The Student Movement in the (Mexican) Democratic Process

Wednesday, July 16, 2014: 4:06 PM
Room: 501
Oral Presentation
Guadalupe OLIVIER , Politica Educativa, procesos institucionales y gestion, Universidad Pedagógica Nacional-Mexico, México, D.F., Mexico
Sergio TAMAYO , Universidad Autónoma Metropolitana, Mexico DF, Mexico
Recent waves of global movements agree, among others, on three demands: to abandon neoliberal policies, media democratization, and advance the public nature of education. Mexican student movement is part of this trend.

In the democratic transition -from a seven decades hegemonic party rule to a right wing government- Mexican citizens believed that the presidential alternation, reached in 2000, would be the alternative to authoritarianism and for an institutional renewal. However, the young democracy was soon eroded with electoral frauds and social unrests. 2012 elections erased any possibility of improvement, when the old party burst with renewed signs of corporatism and complicity with the media.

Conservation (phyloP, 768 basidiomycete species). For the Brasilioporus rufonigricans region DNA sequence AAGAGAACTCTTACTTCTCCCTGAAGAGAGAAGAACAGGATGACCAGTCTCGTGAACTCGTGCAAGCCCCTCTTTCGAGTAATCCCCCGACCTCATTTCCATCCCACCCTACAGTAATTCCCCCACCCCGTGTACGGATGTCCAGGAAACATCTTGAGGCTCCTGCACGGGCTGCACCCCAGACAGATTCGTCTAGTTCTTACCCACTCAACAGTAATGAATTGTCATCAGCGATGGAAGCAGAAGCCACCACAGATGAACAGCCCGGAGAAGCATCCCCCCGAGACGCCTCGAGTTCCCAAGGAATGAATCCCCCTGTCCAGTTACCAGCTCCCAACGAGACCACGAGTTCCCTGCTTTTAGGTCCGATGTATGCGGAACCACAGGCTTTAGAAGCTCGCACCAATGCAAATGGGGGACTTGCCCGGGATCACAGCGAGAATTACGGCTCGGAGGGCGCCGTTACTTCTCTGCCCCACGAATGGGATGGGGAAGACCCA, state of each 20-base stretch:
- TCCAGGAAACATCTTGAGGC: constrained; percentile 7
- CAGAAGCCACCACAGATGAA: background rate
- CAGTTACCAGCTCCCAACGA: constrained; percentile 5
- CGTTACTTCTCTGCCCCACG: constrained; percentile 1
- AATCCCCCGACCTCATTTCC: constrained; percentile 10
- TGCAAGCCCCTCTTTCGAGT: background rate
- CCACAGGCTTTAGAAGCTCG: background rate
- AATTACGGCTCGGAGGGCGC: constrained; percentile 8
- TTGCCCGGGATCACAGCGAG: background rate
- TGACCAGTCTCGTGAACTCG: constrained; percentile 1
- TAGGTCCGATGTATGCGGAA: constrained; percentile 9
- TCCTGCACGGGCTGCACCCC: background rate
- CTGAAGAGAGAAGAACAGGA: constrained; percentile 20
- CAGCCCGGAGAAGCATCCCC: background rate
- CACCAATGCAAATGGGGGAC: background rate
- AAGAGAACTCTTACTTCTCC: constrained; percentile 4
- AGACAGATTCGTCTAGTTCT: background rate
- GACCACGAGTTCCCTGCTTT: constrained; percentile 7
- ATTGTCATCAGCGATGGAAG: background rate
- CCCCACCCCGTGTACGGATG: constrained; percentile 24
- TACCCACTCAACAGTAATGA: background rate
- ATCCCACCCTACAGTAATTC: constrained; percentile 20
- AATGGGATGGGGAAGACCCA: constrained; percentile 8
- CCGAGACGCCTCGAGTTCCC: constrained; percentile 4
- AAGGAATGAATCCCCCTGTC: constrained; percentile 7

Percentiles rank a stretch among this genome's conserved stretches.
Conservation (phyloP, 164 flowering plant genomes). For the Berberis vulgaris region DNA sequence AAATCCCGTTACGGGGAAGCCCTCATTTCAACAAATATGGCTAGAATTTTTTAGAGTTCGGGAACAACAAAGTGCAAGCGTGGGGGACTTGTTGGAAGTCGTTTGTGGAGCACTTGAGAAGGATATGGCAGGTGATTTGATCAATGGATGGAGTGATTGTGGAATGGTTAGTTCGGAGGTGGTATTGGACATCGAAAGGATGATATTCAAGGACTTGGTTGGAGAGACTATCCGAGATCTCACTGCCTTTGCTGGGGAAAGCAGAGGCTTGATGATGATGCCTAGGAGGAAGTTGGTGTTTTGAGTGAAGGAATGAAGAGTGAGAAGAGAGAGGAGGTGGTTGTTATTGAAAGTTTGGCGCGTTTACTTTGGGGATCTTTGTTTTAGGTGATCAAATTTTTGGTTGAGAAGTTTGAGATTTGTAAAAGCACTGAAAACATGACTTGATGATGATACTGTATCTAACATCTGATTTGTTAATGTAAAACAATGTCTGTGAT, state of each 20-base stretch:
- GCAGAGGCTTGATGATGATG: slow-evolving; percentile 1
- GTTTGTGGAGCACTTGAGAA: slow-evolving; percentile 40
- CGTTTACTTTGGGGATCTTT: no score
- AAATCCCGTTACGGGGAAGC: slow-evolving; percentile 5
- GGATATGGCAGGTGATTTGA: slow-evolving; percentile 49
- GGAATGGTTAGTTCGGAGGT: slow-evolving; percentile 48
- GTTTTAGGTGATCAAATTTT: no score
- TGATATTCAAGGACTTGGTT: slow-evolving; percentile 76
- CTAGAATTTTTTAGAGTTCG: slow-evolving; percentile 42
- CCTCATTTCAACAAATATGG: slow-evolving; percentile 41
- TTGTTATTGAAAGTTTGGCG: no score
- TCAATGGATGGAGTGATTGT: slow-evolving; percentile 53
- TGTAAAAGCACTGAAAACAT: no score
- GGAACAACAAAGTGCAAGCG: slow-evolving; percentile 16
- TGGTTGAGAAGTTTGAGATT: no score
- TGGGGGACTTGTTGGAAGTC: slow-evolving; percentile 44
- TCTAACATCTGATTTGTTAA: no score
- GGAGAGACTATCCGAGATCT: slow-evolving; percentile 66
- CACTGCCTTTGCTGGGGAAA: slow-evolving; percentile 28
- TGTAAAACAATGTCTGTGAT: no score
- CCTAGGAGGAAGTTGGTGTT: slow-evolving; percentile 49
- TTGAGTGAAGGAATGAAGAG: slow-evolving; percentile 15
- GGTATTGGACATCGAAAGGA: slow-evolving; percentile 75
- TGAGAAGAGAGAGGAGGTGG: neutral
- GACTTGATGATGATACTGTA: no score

In this context, neoliberal education policies fragmented the youth access to higher education. The expansion of the private sector in this field was the cornerstone of social polarization, because it deepened inequalities both in opportunities for access to education and the struggle for democracy. Part of the explanation is a differential educational discourse, between public and private. This makes perceptions on democracy and social justice impact contradictory the identity of student groups.

 Thus, in the middle of the election campaign the student movement “#yosoy132” emerged. It claimed the defense of democracy and faced the imposition of the old- regime candidate, due to his intricate web of complicity. The movement, originated in private universities and extended to the public, could articulate values of social justice and democratic liberties: radical transformation of mass media, for better education and against neoliberal economic model. It was expressed in a wide repertoire of demonstrations, rallies and plural networks with working and middle classes.

The differential impact of this movement on the national politics and media democratization, based on the previously discussed, is in the present debate contradictory. These are the aspects that will be developed in this paper.